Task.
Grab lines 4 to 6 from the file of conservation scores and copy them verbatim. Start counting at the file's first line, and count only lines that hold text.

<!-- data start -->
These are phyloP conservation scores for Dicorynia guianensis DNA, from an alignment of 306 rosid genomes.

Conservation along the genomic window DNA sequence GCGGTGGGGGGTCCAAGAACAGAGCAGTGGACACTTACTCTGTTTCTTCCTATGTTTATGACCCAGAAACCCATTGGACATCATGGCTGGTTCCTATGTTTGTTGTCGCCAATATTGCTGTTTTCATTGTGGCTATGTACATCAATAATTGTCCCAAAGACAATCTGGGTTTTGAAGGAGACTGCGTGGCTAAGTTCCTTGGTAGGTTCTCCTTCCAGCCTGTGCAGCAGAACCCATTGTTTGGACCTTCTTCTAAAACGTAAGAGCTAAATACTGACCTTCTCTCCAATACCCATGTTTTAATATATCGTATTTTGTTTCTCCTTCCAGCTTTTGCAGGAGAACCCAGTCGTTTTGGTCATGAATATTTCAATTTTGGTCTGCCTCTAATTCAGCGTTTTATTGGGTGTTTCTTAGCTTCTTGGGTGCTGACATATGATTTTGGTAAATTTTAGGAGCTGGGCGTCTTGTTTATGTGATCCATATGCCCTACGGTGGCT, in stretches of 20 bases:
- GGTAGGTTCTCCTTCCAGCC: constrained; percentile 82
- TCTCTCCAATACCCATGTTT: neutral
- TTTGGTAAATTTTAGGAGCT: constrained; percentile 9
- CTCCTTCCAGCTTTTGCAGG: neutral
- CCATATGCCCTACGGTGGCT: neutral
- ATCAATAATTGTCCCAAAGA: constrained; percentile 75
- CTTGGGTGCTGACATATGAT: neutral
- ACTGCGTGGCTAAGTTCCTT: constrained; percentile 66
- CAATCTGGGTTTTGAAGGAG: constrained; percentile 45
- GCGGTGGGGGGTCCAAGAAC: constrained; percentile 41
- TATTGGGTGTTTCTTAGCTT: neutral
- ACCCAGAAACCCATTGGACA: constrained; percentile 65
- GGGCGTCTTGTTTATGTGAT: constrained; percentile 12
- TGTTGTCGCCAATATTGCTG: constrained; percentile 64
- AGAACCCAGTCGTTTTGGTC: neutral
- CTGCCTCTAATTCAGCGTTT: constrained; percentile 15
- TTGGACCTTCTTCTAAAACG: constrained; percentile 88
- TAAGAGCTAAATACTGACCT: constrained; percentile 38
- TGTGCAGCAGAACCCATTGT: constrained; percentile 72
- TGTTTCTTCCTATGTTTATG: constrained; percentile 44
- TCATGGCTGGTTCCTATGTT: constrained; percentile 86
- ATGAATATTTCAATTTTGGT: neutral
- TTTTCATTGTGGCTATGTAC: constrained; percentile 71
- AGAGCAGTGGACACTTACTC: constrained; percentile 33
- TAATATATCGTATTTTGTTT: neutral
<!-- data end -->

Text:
- TCTCTCCAATACCCATGTTT: neutral
- TTTGGTAAATTTTAGGAGCT: constrained; percentile 9
- CTCCTTCCAGCTTTTGCAGG: neutral